For the most part, the loudest voices against the war in 2003 were shouting “Bush Stole the Election” in 2001. For them, it wasn’t about Iraq, it was about George Bush. Iraq was just a convenient club to bash him with.
Unfortunately for America, that includes most of the liberal mainstream media. Secret war plans are leaked to and published by the New York Times to embarrass the administration, regardless of any advantage it might hand to the enemy.
More troops and a bigger military won’t change that.
Those who supported Bush initially supported the war, but years of constant bad news and anti-administration propaganda has ground down all but the most ardent Bush supporters, while encouraging the enemy and aiding their recruiting efforts.
One doesn’t hear very much at all about the war in Afghanistan. Why is that? Same administration. Same Donald Rumsfeld. But in Afghanistan, we’re winning.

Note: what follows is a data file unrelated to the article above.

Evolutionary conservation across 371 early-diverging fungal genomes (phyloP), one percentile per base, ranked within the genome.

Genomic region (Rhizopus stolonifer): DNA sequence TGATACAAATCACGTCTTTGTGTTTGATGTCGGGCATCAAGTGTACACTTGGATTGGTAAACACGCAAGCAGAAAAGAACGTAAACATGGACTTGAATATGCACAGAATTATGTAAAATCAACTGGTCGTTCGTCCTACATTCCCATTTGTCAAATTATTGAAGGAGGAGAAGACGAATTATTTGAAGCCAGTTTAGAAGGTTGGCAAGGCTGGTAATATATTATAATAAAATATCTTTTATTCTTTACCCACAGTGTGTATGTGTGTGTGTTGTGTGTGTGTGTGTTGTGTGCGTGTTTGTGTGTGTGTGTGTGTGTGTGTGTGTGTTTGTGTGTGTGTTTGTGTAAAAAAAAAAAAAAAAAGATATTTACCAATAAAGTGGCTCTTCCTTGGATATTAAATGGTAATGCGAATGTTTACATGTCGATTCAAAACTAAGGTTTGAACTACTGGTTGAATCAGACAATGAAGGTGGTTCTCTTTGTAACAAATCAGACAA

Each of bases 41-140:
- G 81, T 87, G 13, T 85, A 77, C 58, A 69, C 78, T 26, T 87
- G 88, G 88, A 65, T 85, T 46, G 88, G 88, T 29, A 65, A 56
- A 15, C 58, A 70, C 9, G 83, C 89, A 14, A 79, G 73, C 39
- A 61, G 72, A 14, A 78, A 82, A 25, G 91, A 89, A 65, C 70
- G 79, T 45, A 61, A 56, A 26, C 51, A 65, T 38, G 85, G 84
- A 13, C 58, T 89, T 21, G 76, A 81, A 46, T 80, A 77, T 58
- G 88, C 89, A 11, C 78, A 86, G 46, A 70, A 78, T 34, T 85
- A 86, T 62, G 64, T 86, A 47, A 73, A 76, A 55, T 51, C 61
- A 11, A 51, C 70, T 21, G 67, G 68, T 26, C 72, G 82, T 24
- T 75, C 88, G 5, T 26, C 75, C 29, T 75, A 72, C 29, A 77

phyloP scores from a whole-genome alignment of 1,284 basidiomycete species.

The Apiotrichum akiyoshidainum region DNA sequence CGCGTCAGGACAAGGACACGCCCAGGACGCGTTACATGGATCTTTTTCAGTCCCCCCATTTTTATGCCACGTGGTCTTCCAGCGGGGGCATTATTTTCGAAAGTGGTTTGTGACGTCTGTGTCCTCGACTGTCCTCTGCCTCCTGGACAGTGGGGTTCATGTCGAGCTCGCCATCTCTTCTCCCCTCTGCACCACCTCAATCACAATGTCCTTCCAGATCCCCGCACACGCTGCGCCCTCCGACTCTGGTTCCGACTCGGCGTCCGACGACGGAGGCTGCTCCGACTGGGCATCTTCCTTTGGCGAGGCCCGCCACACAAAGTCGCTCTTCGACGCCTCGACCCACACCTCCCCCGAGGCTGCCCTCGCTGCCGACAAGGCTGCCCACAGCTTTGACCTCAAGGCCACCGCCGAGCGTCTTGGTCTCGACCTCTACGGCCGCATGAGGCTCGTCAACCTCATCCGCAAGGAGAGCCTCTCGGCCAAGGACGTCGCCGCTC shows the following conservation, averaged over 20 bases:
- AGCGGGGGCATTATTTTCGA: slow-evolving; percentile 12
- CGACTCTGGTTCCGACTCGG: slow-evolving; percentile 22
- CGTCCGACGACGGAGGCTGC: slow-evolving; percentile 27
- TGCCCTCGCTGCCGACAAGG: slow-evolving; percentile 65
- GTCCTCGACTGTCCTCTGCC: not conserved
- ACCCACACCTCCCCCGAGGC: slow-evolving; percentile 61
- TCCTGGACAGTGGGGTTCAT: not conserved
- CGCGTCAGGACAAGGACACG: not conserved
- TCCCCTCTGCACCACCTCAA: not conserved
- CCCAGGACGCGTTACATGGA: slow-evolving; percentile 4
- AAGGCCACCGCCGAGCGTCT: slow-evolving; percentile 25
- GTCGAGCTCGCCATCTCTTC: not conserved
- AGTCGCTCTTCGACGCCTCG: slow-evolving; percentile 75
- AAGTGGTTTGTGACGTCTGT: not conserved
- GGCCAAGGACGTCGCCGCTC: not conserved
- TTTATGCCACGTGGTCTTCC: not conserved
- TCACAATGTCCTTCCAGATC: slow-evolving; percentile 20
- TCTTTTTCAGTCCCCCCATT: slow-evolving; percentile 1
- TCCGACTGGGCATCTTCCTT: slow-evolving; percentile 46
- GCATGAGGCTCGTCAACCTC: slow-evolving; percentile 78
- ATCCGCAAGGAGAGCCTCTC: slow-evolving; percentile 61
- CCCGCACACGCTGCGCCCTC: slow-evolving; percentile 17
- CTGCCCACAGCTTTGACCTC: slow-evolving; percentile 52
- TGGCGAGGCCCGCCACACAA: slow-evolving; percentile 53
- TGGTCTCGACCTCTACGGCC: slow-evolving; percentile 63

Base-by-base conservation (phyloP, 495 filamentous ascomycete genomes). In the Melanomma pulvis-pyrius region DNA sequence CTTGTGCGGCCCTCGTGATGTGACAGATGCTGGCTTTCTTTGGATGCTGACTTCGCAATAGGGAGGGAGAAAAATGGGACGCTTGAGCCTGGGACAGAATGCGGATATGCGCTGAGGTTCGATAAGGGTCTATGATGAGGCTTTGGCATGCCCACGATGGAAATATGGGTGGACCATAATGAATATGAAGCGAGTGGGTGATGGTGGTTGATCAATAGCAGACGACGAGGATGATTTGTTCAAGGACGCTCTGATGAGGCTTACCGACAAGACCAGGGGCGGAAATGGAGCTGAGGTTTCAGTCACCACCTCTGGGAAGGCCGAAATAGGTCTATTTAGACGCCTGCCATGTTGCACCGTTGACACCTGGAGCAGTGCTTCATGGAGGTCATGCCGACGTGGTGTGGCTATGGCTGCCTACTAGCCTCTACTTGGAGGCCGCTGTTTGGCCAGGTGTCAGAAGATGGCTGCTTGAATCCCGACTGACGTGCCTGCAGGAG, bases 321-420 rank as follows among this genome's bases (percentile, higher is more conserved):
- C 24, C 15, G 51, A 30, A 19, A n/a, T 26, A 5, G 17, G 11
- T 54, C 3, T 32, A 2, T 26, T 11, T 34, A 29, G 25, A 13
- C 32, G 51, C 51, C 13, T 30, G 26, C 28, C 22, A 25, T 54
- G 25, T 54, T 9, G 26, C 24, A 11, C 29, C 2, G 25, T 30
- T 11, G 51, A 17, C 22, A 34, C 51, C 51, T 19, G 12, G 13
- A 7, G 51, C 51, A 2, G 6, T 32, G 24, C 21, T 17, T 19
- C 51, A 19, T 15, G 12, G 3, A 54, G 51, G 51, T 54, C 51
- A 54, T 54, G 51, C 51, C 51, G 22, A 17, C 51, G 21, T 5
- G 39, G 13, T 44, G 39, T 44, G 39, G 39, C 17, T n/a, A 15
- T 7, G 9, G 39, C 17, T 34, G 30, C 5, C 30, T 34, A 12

The reason is because the Left and the mainstream media have pretty much left Afghanistan alone. There was a direct link between Afghanistan and 9/11, so there wasn’t much controversy to stir up and no political advantage to be gained by opposing it.
The politicians and the press left Afghanistan to the military. That’s the difference. Not more troops. And Bush and the planners at the Pentagon know that.
There isn’t anything they can do about the press or the macabre political games that are responsible for keeping Iraq from turning out like Afghanistan. That’s what is broken.
Adding more troops can’t fix that problem. Bush knows it. So does the liberal left.